But instead of asking Jaekel about the veracity of Carr’s complaints, Kane had taken them at face value. Why wouldn’t she? After all, she already knew that Jaeckel had supported Damore in his criticism of unfair termination by Google. Kane works for Google. This is how it goes.
You speak up, you get chopped down. So people keep their heads down. In some places, they call this tall poppy syndrome, and Jaeckel lacked the genetic mutation. Kane had taken action, as she was kind enough to let Jaeckel know.
‘Maggie informed me that she had forwarded Alicia’s statements to Google and that she had also filed a written complaint with Google because I had “violated the codes of conduct”. She even felt that it might be best if I stopped attending any GDG and Google Women Techmakers events, because members might be “triggered” by my presence.’
Triggered. Kane actually used the word triggered. For all their cutting edge tech, Silicon Valley feminist generals sure do lack a sense of self-awareness and irony.
Kane told Jaeckel that, despite having lodged what is considered a very serious complaint with Google, Jaeckel was not banned from Google’s events per se. So, Jaeckel decided to attend the Atlanta Google Women Techmakers’ “Idea Jam Session,” in September 2017. She was allowed to attend. Or so she thought.
‘Upon arriving at the event, Maggie immediately asked me to leave the room. At the door, she informed me that she would be extremely uncomfortable if I remained a member of the community because some of the views that I had expressed on Twitter are “very harmful to gender equality”. She then asked Daniel Sabeo, the event coordinator at TechSquare Labs, to escort me from the facility. I was deeply upset at being publicly humiliated, but left willingly without causing any disruption.’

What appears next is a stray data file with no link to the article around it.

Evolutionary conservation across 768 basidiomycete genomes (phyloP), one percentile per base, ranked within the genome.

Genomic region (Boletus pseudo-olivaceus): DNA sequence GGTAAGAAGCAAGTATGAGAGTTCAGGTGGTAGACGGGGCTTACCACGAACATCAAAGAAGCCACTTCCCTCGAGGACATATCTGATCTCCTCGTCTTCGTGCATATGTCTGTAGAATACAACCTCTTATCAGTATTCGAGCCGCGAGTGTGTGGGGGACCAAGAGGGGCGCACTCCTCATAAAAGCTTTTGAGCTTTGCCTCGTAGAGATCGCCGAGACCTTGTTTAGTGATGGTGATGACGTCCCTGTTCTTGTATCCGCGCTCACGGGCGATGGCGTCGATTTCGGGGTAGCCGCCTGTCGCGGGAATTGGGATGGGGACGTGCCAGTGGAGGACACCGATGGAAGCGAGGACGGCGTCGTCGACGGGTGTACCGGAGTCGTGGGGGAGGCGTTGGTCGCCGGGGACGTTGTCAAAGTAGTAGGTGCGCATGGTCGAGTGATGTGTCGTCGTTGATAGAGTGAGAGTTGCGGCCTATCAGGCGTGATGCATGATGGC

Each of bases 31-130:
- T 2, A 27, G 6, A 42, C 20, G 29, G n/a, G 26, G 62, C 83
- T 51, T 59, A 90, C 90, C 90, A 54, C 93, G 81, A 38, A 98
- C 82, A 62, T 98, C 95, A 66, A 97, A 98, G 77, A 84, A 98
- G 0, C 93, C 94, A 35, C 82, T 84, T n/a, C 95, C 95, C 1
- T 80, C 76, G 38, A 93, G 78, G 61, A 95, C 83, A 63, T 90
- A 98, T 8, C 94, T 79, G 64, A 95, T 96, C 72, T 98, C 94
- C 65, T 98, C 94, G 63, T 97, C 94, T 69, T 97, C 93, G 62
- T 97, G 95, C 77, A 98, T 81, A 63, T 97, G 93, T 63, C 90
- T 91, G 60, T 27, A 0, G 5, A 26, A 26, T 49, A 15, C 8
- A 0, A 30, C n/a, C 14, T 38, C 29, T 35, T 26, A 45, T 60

Again, a man was being enlisted to remove – as opposed to previously, when they replaced – Jaeckel as part of an event for women in tech. Essentially, because she had a) expressed the desire to teach tech, not grievance b) insisted on doing so to all interested parties and c) defended her friend.
But that was not the end. You don’t want to mess with these people, especially if you’re in the industry. Remain a shriveling, silent, short little poppy, or face the wrath.
Jaeckel and her company had been banned from the facility after Daniel – the guy who removed her – had contacted the owners of the building and misrepresented the incident. Now, Marlene Jaeckel apparently posed a “threat to their members”.
‘I later learned from a fellow developer that Maggie had, in fact, told various people that I’d been stalking her. She also recruited a young white male developer, David Hope, to replace my partner Lance as GDG organizer and invited David to act as her co-organizer for Google Women Techmakers.’
Daniel had been rewarded for his act of scumbaggery. Daniel, a man. At a Google Women’s Techmakers event. A week later, Jaeckel was formally banned from the Google events she had previously helped organize. She considers herself to have been made a pariah, with her business doomed to certain failure.
But no, really, these people actually care about getting more women into coding. It’s not a grievance industry run by bullies on a never-ending quest to reward complaint and force conformity, they swear it.
The tall poppy that she is, Jaeckel was not going to take the beating without a fight. She hired a renowned lawyer, sent a cease and desist letter to stop the defamation, and demanded her memberships be restored.
They ignored her. Not only that, Maggie Kane continued to speak ill of Jaeckel, having her banned from other local facilities under the initial false pretenses that she was some unstable political dissident. Now, Jaeckel has filed a lawsuit for defamation of character and tortious interference with business.
We wish her the best in her litigation, as she is the female James Damore, whether she has made the connection or not. Which makes it even more ironic that she – an accomplished, giving, and potentially powerful woman who made her own way in tech – would be blackballed from the industry by the most powerful company the internet has ever known.